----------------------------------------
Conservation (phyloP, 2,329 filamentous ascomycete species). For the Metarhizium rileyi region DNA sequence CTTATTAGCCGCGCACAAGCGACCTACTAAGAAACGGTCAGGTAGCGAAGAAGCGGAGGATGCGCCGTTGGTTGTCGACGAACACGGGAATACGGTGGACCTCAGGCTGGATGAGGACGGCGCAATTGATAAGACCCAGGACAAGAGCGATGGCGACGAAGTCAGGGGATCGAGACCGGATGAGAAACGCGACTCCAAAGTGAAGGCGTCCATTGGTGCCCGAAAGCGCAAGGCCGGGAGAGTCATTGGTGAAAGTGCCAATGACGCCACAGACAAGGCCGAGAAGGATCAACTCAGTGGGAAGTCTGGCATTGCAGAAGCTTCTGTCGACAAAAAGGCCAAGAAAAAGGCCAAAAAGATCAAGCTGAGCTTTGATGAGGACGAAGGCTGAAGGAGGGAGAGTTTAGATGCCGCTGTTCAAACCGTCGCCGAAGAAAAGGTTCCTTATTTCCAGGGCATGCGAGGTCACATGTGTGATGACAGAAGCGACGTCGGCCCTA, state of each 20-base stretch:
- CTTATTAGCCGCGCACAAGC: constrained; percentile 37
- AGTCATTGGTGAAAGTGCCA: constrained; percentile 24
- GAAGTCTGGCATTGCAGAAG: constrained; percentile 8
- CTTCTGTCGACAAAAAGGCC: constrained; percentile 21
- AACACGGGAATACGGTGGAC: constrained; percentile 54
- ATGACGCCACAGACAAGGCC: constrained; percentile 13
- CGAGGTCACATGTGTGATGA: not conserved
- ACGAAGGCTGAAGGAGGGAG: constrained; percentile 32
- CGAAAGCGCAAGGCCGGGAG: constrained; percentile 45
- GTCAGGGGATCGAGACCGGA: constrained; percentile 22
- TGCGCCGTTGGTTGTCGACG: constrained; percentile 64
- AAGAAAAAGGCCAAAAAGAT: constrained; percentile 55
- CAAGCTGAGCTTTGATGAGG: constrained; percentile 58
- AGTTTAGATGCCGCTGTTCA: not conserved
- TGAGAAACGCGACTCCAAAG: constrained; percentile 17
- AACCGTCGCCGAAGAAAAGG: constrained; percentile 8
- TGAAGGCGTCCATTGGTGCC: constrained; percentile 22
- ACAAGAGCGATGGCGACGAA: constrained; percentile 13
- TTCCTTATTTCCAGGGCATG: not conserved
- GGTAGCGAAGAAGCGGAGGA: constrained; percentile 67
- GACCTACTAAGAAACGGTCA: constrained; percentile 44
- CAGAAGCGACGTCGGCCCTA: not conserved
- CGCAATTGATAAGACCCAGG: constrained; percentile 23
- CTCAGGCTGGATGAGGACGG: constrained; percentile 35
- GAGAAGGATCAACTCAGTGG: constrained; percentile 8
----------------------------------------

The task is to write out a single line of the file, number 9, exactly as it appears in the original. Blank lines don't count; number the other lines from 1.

- ACGAAGGCTGAAGGAGGGAG: constrained; percentile 32